Monday, 16 February 2015

Uganda – Day 1: Arrival of the muzungus

February 14th-15th, 2015

Hello everyone!

We look excited because it’s February. These days that means another new, wacky and culturally different destination.
2010 – Thailand
2011 – Sri Lanka
2012 – U.A.E.
2013 – Oman
2014 – Morocco

2015 is again Africa’s turn but this time we are dipping below the vast expanse of the Sahara. Doesn't make it any cooler, though. Not when your destination straddles the Equator.

Uganda isn't a common destination from Prague. Indeed, many people have been asking ask why we've chosen to travel such a long way for a week to…Uganda. Hannah and I are here for a variety of reasons, many of which start with S: sun, Sophie, safari, seeing something strange and new. Fifteen hours and three flights, via Brussels and Kigali, Rwanda (the latter stop we learnt about two days before travelling), led us to the Ugandan town of Entebbe. I knew of Entebbe as being the location of an Israeli-Palestinian hostage flashpoint in 1976; thankfully, our arrival was stress-free, constant hand-spraying for Ebola notwithstanding.

We were collected by Sophie (Hannah’s cousin) and Rob, who live in Uganda’s capital and largest city: Kampala. We will return to Kampala later in the week and I'm sure I’ll have much to say about a place which immediately struck me as being loud, busy and ever-so-slightly chaotic. After a night’s sleep, however, we were heading west for just over four hours to the town of Fort Portal.

Sophie and Rob have a second-hand 4x4, which we have christened as Pumbaa for this trip. Its strength and acceleration definitely resembles Pumbaa more than Timon, which we discovered after escaping the Indianesque capital traffic. After Rob had led us out of Kampala, Hannah and I took turns to drive Pumbaa as we would be borrowing him later in the week.

Driving in Uganda is quite an experience. It can be exhilarating, particularly as overtaking on the other side of the road is often a necessity. Think of all of those tractors you may get stuck behind on a country lane, then reduce their speed significantly and add beds/plantains/any item you can think of on the rear of the vehicle. You don’t want to be stuck behind these behemoths. Avoid the animals too, if you can.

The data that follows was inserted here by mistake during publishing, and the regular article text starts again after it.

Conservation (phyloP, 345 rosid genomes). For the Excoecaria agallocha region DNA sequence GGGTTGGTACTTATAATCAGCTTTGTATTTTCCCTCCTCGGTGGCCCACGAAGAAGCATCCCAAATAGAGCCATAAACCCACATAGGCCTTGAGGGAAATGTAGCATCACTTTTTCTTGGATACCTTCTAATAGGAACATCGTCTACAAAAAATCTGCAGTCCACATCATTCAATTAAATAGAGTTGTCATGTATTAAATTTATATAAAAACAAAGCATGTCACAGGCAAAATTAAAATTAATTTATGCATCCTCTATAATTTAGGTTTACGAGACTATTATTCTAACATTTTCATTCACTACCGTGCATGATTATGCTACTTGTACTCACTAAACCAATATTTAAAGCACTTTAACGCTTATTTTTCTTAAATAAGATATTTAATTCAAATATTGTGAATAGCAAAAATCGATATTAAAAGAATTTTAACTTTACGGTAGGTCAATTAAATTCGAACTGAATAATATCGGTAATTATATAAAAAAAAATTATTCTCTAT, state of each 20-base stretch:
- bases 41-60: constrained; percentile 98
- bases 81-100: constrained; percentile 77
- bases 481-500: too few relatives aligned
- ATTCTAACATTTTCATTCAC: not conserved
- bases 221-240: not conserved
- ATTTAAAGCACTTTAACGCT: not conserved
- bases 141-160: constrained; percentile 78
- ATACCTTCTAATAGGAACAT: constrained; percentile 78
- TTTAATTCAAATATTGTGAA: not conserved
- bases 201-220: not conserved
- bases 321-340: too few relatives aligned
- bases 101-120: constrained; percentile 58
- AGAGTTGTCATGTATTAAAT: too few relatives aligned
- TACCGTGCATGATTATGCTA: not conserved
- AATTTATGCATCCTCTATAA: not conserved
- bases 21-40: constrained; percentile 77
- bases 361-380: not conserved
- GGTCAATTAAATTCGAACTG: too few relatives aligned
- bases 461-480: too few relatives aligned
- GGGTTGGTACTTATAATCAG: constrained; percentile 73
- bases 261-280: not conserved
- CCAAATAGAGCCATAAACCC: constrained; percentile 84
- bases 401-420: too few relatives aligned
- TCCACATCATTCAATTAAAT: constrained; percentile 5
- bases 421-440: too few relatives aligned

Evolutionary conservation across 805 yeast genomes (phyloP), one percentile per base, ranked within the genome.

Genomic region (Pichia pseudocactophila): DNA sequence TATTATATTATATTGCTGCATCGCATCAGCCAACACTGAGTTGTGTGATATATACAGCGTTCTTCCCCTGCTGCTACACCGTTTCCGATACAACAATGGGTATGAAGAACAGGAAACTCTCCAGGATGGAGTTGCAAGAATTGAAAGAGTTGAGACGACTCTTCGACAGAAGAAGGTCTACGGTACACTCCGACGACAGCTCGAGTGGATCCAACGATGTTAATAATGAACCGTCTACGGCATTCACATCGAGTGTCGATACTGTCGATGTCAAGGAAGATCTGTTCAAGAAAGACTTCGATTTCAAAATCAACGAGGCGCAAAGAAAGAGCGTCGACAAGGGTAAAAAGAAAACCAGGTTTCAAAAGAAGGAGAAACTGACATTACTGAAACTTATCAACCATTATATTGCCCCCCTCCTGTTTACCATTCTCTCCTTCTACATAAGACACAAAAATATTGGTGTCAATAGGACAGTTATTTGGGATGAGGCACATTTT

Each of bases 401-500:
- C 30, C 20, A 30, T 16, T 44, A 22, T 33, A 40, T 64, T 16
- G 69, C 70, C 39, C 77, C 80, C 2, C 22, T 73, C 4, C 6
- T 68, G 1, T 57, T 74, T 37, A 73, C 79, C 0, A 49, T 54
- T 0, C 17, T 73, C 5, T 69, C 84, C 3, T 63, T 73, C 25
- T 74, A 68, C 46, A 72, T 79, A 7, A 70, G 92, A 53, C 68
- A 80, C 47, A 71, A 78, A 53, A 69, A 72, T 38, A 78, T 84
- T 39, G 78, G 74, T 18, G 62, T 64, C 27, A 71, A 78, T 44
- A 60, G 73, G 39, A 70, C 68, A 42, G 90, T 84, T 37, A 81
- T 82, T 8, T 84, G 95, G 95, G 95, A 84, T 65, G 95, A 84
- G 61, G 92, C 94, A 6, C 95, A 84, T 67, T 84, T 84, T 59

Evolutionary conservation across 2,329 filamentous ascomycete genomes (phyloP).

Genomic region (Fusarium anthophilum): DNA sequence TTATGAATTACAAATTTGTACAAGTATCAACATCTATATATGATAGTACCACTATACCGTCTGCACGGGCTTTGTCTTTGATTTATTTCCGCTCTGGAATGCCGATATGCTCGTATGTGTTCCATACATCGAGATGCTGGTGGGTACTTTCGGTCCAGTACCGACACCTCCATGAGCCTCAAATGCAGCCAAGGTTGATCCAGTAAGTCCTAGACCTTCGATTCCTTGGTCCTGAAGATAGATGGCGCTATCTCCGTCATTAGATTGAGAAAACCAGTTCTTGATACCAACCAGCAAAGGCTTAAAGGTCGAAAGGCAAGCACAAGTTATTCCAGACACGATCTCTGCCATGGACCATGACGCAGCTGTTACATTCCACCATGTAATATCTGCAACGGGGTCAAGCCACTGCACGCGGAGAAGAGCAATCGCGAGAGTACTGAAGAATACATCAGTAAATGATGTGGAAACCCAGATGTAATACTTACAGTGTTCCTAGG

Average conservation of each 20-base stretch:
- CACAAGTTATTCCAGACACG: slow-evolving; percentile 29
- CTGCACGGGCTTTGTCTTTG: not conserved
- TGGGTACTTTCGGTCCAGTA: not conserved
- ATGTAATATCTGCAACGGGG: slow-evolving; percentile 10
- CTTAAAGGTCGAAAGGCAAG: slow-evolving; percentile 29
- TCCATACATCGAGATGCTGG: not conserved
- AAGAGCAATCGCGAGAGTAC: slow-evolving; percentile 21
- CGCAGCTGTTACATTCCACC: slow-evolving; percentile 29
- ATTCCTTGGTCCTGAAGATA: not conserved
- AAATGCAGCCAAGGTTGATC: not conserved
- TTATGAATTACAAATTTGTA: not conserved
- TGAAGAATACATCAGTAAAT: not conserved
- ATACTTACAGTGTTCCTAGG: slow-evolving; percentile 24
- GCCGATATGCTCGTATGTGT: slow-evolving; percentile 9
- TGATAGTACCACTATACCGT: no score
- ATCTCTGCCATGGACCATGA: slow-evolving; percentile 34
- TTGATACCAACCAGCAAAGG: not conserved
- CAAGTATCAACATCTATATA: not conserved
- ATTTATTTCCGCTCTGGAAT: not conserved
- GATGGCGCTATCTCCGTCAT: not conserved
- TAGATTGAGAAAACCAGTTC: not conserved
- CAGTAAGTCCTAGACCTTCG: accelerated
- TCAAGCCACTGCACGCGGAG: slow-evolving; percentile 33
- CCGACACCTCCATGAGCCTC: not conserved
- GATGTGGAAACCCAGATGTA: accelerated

Driving can also be immensely frustrating, mainly owing to the sheer number and size of the speed bumps: the ‘sleeping policemen’. At times it felt as if poor Pumbaa was going to disassemble himself with us inside, such was the level of vibration from bumbling and bopping over these sheer humps.

If you didn't have people with local knowledge by your side, driving here could also be intimidating. About fifteen minutes after I started driving, an official-looking man dressed resplendently in white on the side of the tarmac road (the adjective here may not seem so but is important) motioned for me to pull over. A member of the traffic police. Gulp?

Not so. Turns out the policeman was bored and fancied a chat, and hit the jackpot by pulling over a car of ‘muzungu’: white folk. We talked politely and in a jovial manner about fruit, the weather and England. He then waved us away. It pays to be polite here.

Before arriving at the hillside town of Fort Portal we decided to take a ‘small’ detour to Kyaninga Lodge, a luxurious resort, for a well-deserved cup of tea and a stunning view.

What we didn't expect were colobus monkeys leaping around from tree to tree, their bizarrely long black-and-white tails flicking in all directions through branches and thin air.

We also didn't expect to be able to swim in the gorgeous lake situated hundreds of metres below the resort in an ancient crater. The water was very refreshing; the thought of catching bilharzia negligible. The fact that we could watch colobus monkeys bouncing around whilst swimming in a crater lake was the icing on a magnificent cake.

Speaking of cake, our first full day was Rob’s birthday. This generally means drinks, which means I can report back on Ugandan beer already. It is sometimes delivered in a plastic shopping basket and comes in three main brands: Club, Bell and Nile. The latter is certainly the most drinkable, though that isn't saying much. I guess the Czech Republic has spoilt me.

I'm not going to apologise for the lengths of the blogs that will be unleashed regarding Uganda. There is so much to talk about and show that I'm restricting myself to doing one day at a time, yet there is much I have missed out about our very first day. What I will say is that I have never been anywhere like Uganda before in my life and that I am very, very happy to be here now.

Love you all


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